Security edit

The security of the ElGamal scheme depends on the properties of the underlying group   as well as any padding scheme used on the messages. If the computational Diffie–Hellman assumption (CDH) holds in the underlying cyclic group  , then the encryption function is one-way.[2]

If the decisional Diffie–Hellman assumption (DDH) holds in  , then ElGamal achieves semantic security.[2][3] Semantic security is not implied by the computational Diffie–Hellman assumption alone. See Decisional Diffie–Hellman assumption for a discussion of groups where the assumption is believed to hold.

ElGamal encryption is unconditionally malleable, and therefore is not secure under chosen ciphertext attack. For example, given an encryption   of some (possibly unknown) message  , one can easily construct a valid encryption   of the message  .

To achieve chosen-ciphertext security, the scheme must be further modified, or an appropriate padding scheme must be used. Depending on the modification, the DDH assumption may or may not be necessary.

Other schemes related to ElGamal which achieve security against chosen ciphertext attacks have also been proposed. The Cramer–Shoup cryptosystem is secure under chosen ciphertext attack assuming DDH holds for  . Its proof does not use the random oracle model. Another proposed scheme is DHIES,[4] whose proof requires an assumption that is stronger than the DDH assumption.

Efficiency edit

ElGamal encryption is probabilistic, meaning that a single plaintext can be encrypted to many possible ciphertexts, with the consequence that a general ElGamal encryption produces a 1:2 expansion in size from plaintext to ciphertext.

Encryption under ElGamal requires two exponentiations; however, these exponentiations are independent of the message and can be computed ahead of time if needed. Decryption requires one exponentiation and one computation of a group inverse, which can, however, be easily combined into just one exponentiation.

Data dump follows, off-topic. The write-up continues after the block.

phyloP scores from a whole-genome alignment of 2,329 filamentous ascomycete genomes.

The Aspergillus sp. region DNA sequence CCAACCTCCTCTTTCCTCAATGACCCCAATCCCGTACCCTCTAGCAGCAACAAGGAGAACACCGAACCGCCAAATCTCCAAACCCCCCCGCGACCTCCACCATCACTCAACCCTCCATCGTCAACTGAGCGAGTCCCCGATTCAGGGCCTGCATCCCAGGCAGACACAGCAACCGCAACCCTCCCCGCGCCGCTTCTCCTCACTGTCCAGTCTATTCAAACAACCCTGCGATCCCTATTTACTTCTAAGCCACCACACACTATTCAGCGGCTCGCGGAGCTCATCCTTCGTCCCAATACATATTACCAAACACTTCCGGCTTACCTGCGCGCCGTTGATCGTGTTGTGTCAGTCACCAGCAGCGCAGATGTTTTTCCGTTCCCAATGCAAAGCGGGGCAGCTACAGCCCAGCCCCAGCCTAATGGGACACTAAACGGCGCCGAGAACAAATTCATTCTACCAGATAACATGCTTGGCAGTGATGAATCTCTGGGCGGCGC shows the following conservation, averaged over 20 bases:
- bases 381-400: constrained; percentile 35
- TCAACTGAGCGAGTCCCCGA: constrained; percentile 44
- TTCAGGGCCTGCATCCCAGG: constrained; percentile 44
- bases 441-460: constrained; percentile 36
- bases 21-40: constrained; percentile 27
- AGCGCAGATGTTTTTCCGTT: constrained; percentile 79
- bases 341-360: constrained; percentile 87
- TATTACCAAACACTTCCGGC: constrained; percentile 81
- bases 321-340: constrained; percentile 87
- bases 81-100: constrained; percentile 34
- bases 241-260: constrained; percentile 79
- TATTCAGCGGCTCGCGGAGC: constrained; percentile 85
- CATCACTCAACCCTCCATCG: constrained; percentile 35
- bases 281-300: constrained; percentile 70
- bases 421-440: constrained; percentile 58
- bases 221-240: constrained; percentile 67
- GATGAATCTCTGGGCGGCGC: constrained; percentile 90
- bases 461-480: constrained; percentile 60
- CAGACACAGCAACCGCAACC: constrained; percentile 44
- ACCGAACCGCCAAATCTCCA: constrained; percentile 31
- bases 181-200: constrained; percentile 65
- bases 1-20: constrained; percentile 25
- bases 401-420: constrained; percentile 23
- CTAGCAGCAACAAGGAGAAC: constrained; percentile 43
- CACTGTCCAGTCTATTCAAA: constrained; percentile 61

See also edit

Further reading edit

  • A. J. Menezes; P. C. van Oorschot; S. A. Vanstone. "Chapter 8.4 ElGamal public-key encryption" (PDF). Handbook of Applied Cryptography. CRC Press.
  • Dan Boneh (1998). "The Decision Diffie-Hellman problem". Algorithmic Number Theory. Lecture Notes in Computer Science. Vol. 1423. pp. 48–63. CiteSeerX doi:10.1007/BFb0054851. ISBN 978-3-540-64657-0.

References edit

  1. ^ Taher ElGamal (1985). "A Public-Key Cryptosystem and a Signature Scheme Based on Discrete Logarithms" (PDF). IEEE Transactions on Information Theory. 31 (4): 469–472. CiteSeerX doi:10.1109/TIT.1985.1057074. S2CID 2973271. (conference version appeared in CRYPTO'84, pp. 10–18)
  2. ^ a b Mike Rosulek (2008-12-13). "Elgamal encryption scheme". University of Illinois at Urbana-Champaign. Archived from the original on 2016-07-22.
  3. ^ Tsiounis, Yiannis; Yung, Moti (2006-05-24). "On the security of ElGamal based encryption". Public Key Cryptography. Lecture Notes in Computer Science. Vol. 1431. pp. 117–134. doi:10.1007/BFb0054019. ISBN 978-3-540-69105-1.
  4. ^ Abdalla, Michel; Bellare, Mihir; Rogaway, Phillip (2001-01-01). "The Oracle Diffie-Hellman Assumptions and an Analysis of DHIES". Topics in Cryptology — CT-RSA 2001. Lecture Notes in Computer Science. Vol. 2020. pp. 143–158. doi:10.1007/3-540-45353-9_12. ISBN 978-3-540-41898-6.